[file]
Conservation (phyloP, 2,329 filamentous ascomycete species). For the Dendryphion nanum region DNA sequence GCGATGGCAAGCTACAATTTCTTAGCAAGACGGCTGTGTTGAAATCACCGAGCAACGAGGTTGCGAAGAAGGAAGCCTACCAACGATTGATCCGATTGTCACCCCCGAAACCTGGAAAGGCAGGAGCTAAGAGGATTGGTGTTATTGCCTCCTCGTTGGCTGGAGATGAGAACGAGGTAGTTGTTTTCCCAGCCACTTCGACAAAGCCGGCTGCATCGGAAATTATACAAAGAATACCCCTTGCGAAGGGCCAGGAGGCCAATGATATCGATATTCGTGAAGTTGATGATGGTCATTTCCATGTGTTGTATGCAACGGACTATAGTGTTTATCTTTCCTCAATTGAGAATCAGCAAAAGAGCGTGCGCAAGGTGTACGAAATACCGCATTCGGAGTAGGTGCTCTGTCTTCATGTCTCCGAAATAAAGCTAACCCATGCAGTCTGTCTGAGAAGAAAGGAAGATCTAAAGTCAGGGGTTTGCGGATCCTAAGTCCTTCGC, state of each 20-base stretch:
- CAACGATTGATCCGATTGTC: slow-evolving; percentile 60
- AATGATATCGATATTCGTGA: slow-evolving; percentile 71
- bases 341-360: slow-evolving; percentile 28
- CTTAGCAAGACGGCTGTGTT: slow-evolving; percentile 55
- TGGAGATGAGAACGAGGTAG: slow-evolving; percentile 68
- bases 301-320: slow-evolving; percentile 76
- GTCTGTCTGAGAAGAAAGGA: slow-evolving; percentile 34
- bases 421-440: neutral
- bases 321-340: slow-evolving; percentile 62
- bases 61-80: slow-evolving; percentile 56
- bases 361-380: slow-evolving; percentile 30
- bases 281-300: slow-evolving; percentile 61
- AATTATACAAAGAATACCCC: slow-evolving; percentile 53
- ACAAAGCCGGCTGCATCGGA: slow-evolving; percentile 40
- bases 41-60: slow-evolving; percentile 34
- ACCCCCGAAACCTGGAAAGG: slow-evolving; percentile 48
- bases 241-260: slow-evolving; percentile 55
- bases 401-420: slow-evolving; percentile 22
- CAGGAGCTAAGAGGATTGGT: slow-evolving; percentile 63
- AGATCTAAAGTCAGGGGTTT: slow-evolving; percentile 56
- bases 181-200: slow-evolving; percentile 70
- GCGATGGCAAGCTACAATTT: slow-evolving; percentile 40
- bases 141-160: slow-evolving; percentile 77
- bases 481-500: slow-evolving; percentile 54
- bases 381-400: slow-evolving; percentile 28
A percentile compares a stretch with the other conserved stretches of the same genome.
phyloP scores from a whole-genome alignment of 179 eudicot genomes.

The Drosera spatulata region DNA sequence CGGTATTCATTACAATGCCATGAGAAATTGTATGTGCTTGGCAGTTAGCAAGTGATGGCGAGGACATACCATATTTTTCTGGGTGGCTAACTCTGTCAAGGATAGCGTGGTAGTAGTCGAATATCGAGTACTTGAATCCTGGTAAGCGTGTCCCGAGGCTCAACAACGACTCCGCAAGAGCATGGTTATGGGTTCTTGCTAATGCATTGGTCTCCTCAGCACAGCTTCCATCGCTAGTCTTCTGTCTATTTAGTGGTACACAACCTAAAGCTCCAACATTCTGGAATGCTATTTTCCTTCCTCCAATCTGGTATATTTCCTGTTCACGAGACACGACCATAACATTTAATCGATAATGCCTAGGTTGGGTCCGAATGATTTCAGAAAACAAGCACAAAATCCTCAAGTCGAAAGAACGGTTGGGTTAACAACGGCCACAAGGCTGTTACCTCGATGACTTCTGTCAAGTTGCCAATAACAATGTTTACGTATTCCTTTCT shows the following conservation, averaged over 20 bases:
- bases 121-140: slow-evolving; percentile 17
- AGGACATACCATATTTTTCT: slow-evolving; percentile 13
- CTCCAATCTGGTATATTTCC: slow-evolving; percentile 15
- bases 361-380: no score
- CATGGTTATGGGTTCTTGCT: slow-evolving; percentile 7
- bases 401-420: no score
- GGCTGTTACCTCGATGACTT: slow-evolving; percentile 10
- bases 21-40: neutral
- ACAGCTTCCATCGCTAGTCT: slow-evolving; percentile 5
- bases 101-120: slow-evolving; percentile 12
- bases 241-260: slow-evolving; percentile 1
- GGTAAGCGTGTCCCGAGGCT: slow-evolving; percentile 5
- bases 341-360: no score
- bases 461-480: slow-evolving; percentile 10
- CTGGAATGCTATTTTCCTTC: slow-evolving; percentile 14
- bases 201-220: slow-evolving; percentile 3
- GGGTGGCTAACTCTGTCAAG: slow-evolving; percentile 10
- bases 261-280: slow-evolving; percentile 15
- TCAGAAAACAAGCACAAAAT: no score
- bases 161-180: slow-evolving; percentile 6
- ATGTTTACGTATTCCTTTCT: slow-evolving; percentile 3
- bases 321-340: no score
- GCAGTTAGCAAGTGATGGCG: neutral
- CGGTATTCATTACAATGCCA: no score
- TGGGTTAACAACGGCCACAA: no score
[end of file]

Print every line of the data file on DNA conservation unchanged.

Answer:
Conservation (phyloP, 2,329 filamentous ascomycete species). For the Dendryphion nanum region DNA sequence GCGATGGCAAGCTACAATTTCTTAGCAAGACGGCTGTGTTGAAATCACCGAGCAACGAGGTTGCGAAGAAGGAAGCCTACCAACGATTGATCCGATTGTCACCCCCGAAACCTGGAAAGGCAGGAGCTAAGAGGATTGGTGTTATTGCCTCCTCGTTGGCTGGAGATGAGAACGAGGTAGTTGTTTTCCCAGCCACTTCGACAAAGCCGGCTGCATCGGAAATTATACAAAGAATACCCCTTGCGAAGGGCCAGGAGGCCAATGATATCGATATTCGTGAAGTTGATGATGGTCATTTCCATGTGTTGTATGCAACGGACTATAGTGTTTATCTTTCCTCAATTGAGAATCAGCAAAAGAGCGTGCGCAAGGTGTACGAAATACCGCATTCGGAGTAGGTGCTCTGTCTTCATGTCTCCGAAATAAAGCTAACCCATGCAGTCTGTCTGAGAAGAAAGGAAGATCTAAAGTCAGGGGTTTGCGGATCCTAAGTCCTTCGC, state of each 20-base stretch:
- CAACGATTGATCCGATTGTC: slow-evolving; percentile 60
- AATGATATCGATATTCGTGA: slow-evolving; percentile 71
- bases 341-360: slow-evolving; percentile 28
- CTTAGCAAGACGGCTGTGTT: slow-evolving; percentile 55
- TGGAGATGAGAACGAGGTAG: slow-evolving; percentile 68
- bases 301-320: slow-evolving; percentile 76
- GTCTGTCTGAGAAGAAAGGA: slow-evolving; percentile 34
- bases 421-440: neutral
- bases 321-340: slow-evolving; percentile 62
- bases 61-80: slow-evolving; percentile 56
- bases 361-380: slow-evolving; percentile 30
- bases 281-300: slow-evolving; percentile 61
- AATTATACAAAGAATACCCC: slow-evolving; percentile 53
- ACAAAGCCGGCTGCATCGGA: slow-evolving; percentile 40
- bases 41-60: slow-evolving; percentile 34
- ACCCCCGAAACCTGGAAAGG: slow-evolving; percentile 48
- bases 241-260: slow-evolving; percentile 55
- bases 401-420: slow-evolving; percentile 22
- CAGGAGCTAAGAGGATTGGT: slow-evolving; percentile 63
- AGATCTAAAGTCAGGGGTTT: slow-evolving; percentile 56
- bases 181-200: slow-evolving; percentile 70
- GCGATGGCAAGCTACAATTT: slow-evolving; percentile 40
- bases 141-160: slow-evolving; percentile 77
- bases 481-500: slow-evolving; percentile 54
- bases 381-400: slow-evolving; percentile 28
A percentile compares a stretch with the other conserved stretches of the same genome.
phyloP scores from a whole-genome alignment of 179 eudicot genomes.

The Drosera spatulata region DNA sequence CGGTATTCATTACAATGCCATGAGAAATTGTATGTGCTTGGCAGTTAGCAAGTGATGGCGAGGACATACCATATTTTTCTGGGTGGCTAACTCTGTCAAGGATAGCGTGGTAGTAGTCGAATATCGAGTACTTGAATCCTGGTAAGCGTGTCCCGAGGCTCAACAACGACTCCGCAAGAGCATGGTTATGGGTTCTTGCTAATGCATTGGTCTCCTCAGCACAGCTTCCATCGCTAGTCTTCTGTCTATTTAGTGGTACACAACCTAAAGCTCCAACATTCTGGAATGCTATTTTCCTTCCTCCAATCTGGTATATTTCCTGTTCACGAGACACGACCATAACATTTAATCGATAATGCCTAGGTTGGGTCCGAATGATTTCAGAAAACAAGCACAAAATCCTCAAGTCGAAAGAACGGTTGGGTTAACAACGGCCACAAGGCTGTTACCTCGATGACTTCTGTCAAGTTGCCAATAACAATGTTTACGTATTCCTTTCT shows the following conservation, averaged over 20 bases:
- bases 121-140: slow-evolving; percentile 17
- AGGACATACCATATTTTTCT: slow-evolving; percentile 13
- CTCCAATCTGGTATATTTCC: slow-evolving; percentile 15
- bases 361-380: no score
- CATGGTTATGGGTTCTTGCT: slow-evolving; percentile 7
- bases 401-420: no score
- GGCTGTTACCTCGATGACTT: slow-evolving; percentile 10
- bases 21-40: neutral
- ACAGCTTCCATCGCTAGTCT: slow-evolving; percentile 5
- bases 101-120: slow-evolving; percentile 12
- bases 241-260: slow-evolving; percentile 1
- GGTAAGCGTGTCCCGAGGCT: slow-evolving; percentile 5
- bases 341-360: no score
- bases 461-480: slow-evolving; percentile 10
- CTGGAATGCTATTTTCCTTC: slow-evolving; percentile 14
- bases 201-220: slow-evolving; percentile 3
- GGGTGGCTAACTCTGTCAAG: slow-evolving; percentile 10
- bases 261-280: slow-evolving; percentile 15
- TCAGAAAACAAGCACAAAAT: no score
- bases 161-180: slow-evolving; percentile 6
- ATGTTTACGTATTCCTTTCT: slow-evolving; percentile 3
- bases 321-340: no score
- GCAGTTAGCAAGTGATGGCG: neutral
- CGGTATTCATTACAATGCCA: no score
- TGGGTTAACAACGGCCACAA: no score